Zach Parise makes first return to New Jersey since leaving for Wild
Zach Parise did not expect the Devils to honor him, but as the one-time franchise cornerstone explained Thursday morning, it's not personal.
Zach Parise did not expect the Devils to honor him, but as the one-time franchise cornerstone explained Thursday morning, it's not personal. It's just the Devils' way.
"I'm not expecting anything," Parise told reporters at the Prudential Center following the Wild's morning skate prior to Thursday night's game against the Devils. "That's just not the way they do things, so I'm not expecting anything."
The game Thursday night was Parise's first against the Devils since leaving the franchise in 2012. Parise signed a 13-year, $98 million on July 4, 2012, to play for his hometown Minnesota Wild.
Parise agreed to the deal weeks after captaining the Devils to the Stanley Cup Final against the Kings. The Devils lost the series in six games, but Parise called the run his "best memory, hockey-wise," of a tenure with the Devils that saw the left wing record 410 points in 502 games.
In 102 games spanning a season and a half with the Wild, Parise has 83 points (41 goals and 42 assists).
"Anytime you're on a team like that and you go to the [Final], it's special," Parise said. "You remember things like that. It's my last memory so it's the freshest. That was the most fun."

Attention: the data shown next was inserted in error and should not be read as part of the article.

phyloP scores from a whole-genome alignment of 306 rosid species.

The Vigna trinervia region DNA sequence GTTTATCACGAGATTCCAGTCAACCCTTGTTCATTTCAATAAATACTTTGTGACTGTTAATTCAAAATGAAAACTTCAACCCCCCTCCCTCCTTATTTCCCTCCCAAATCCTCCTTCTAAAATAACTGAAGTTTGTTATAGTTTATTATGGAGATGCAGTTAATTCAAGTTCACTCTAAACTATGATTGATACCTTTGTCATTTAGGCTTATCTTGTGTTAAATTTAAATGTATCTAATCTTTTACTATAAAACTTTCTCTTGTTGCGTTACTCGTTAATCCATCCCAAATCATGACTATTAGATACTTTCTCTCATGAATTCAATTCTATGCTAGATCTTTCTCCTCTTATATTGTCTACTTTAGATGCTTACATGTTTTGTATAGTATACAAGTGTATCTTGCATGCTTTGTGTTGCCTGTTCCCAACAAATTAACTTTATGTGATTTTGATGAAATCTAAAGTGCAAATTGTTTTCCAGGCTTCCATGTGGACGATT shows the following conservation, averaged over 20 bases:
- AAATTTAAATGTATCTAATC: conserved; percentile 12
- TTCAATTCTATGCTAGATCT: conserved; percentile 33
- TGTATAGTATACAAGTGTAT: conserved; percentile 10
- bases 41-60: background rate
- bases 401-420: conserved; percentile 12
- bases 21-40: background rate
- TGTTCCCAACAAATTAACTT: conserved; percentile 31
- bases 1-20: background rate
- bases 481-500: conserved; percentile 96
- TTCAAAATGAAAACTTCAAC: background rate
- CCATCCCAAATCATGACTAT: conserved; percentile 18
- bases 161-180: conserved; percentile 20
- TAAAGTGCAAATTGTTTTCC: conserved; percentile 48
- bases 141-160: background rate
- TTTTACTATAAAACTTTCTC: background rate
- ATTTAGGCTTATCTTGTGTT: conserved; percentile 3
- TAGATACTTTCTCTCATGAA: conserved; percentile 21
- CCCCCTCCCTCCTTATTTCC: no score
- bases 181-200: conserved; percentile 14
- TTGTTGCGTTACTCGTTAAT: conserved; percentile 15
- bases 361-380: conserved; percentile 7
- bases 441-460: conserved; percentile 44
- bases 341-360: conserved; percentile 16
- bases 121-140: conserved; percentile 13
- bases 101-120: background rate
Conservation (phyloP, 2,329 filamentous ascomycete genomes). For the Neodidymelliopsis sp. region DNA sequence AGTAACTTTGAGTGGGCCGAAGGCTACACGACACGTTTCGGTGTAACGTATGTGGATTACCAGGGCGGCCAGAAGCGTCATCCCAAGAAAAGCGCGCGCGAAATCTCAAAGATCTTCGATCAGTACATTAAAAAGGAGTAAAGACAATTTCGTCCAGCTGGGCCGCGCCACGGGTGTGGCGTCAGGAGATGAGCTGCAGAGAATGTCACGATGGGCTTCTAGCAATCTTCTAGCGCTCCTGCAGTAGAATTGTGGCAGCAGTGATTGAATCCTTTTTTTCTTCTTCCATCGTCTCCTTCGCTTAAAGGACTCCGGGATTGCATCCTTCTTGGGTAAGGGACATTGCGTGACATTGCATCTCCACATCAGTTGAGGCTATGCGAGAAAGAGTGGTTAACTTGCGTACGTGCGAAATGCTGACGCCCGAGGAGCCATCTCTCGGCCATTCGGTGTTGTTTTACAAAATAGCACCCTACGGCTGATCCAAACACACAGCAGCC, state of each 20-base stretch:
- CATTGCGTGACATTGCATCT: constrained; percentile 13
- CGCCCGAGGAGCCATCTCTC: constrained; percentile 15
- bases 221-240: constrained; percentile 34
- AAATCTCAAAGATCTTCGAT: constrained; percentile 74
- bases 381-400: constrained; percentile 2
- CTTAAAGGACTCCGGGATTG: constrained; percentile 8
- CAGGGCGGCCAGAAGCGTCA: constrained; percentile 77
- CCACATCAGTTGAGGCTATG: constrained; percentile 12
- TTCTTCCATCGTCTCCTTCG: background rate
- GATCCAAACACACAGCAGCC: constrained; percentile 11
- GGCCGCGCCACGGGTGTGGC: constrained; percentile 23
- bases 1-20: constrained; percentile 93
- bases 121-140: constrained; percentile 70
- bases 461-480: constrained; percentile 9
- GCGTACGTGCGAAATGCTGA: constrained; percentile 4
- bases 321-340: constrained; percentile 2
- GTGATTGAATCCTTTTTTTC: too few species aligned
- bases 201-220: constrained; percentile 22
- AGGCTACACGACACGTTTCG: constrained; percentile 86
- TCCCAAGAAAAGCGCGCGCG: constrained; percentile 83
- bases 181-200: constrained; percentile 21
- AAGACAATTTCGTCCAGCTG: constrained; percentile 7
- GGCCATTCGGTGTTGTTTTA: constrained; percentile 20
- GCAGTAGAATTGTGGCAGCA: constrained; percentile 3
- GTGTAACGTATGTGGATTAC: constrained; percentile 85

The run to the Cup Final — the Devils entered the playoffs as the sixth seed and eliminated the Panthers (seven games), Flyers (five games) and Rangers (six games) before losing to Los Angeles — was the culmination of a season in which Parise's free-agent status was a near-daily topic of discussion.
Parise has said his decision to sign with the Wild — who also signed longtime friend Ryan Suter to a 13-year, $98 million deal on July 4, 2012 — wasn't about cashing in. It is believed that Parise passed on deals with the Flyers and Penguins, and he reiterated yesterday his choice boiled down to the Devils and Wild.
In the end, the lure of plying his trade in front of family and friends was the final determining factor for a player whose departure — and those of Ilya Kovalchuk and David Clarkson the next season — have left a gaping void the Devils have yet to fill.
"You never want to see one of your own players go somewhere else," Parise said, when asked how he anticipated the fan reaction to him. "I understand that."
Follow NHL beat writer Denis Gorman on Twitter @DenisGorman.